Common mistakes agents make
Using the term “cracked slab”
This is a slang term. No engineer should ever use this term. When an engineer hears an agent use it, he or she will probably not say anything, but they will cringe inside. To an engineer, all concrete has cracks. After all, that is why we add steel to concrete. The steel restrains the cracking so. The design methodologies used to design slab on ground foundations assume that the concrete will crack.
Another, more important, reason to not use this phrase is that when a home buyer or seller hear the phrase “cracked slab” they think that it means the foundation has failed. If that were true, then every concrete slab on ground foundation would have to be condemned. That does not make any sense.
Repeat after me: “slab foundations do not fail, they perform better or worse”
Structures fail by collapsing. Slab-on-ground foundations cannot collapse, they are already on the ground. There are three important questions that every buyer needs answered: how well or poorly is the foundation performing, is the apparent performance acceptable to the buyer, and is foundation repair necessary or a reasonable option.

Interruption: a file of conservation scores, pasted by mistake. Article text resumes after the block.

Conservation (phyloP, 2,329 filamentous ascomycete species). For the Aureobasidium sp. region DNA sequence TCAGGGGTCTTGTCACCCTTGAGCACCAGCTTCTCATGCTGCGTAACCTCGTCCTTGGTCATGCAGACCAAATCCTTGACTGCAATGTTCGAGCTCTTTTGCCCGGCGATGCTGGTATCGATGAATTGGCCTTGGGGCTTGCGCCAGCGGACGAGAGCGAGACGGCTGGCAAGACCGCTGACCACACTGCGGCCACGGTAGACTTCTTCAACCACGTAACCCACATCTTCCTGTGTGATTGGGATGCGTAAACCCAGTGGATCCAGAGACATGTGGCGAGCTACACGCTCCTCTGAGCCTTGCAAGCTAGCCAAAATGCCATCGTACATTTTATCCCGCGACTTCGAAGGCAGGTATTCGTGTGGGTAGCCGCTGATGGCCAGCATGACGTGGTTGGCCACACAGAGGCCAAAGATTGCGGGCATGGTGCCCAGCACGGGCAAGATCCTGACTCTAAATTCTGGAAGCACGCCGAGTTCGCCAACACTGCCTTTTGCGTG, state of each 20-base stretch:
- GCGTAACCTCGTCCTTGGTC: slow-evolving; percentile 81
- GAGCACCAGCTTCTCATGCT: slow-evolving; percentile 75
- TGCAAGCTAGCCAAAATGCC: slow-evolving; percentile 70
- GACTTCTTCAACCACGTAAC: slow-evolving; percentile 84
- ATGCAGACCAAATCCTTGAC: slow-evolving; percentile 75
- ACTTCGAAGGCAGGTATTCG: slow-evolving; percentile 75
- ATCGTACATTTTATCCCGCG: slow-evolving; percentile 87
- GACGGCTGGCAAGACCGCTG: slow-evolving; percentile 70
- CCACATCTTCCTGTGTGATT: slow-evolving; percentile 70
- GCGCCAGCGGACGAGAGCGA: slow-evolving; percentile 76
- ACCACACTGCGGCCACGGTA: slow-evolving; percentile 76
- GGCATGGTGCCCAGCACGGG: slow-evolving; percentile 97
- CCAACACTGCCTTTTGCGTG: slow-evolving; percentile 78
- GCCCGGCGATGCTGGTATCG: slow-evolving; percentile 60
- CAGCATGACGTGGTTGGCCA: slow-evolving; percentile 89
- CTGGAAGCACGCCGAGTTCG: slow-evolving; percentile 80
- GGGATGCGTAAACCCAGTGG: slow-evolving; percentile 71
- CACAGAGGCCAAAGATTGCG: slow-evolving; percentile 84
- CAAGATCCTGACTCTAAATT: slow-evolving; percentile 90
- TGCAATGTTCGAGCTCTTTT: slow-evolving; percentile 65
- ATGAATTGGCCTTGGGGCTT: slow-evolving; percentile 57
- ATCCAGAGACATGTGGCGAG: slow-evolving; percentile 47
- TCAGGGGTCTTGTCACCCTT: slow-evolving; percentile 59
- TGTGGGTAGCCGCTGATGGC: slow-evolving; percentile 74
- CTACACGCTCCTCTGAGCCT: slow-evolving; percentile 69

Here is a direct quote from a standard engineering textbook
A common misconception, even among some engineers, is that foundations are either perfectly rigid and unyielding, or they are completely incapable of supporting the necessary loads and fail catastrophically. This “its either black or white” perspective is easy to comprehend, but this not correct. All ….foundations have varying degrees of performance that we might think of various shades of gray.
Encourage sellers to retain an engineer when appropriate
Encourage home buyers to retain an engineer when appropriate
Here is my advice: always c ks
Point your home buyers reliable sources of information about the Seller’s Disclosure Notice
Point your clients to good resources for information about slab on ground foundations
Make sure your buyers and sellers understand when to use a Professional Engineer and when to use a foundation repair contractor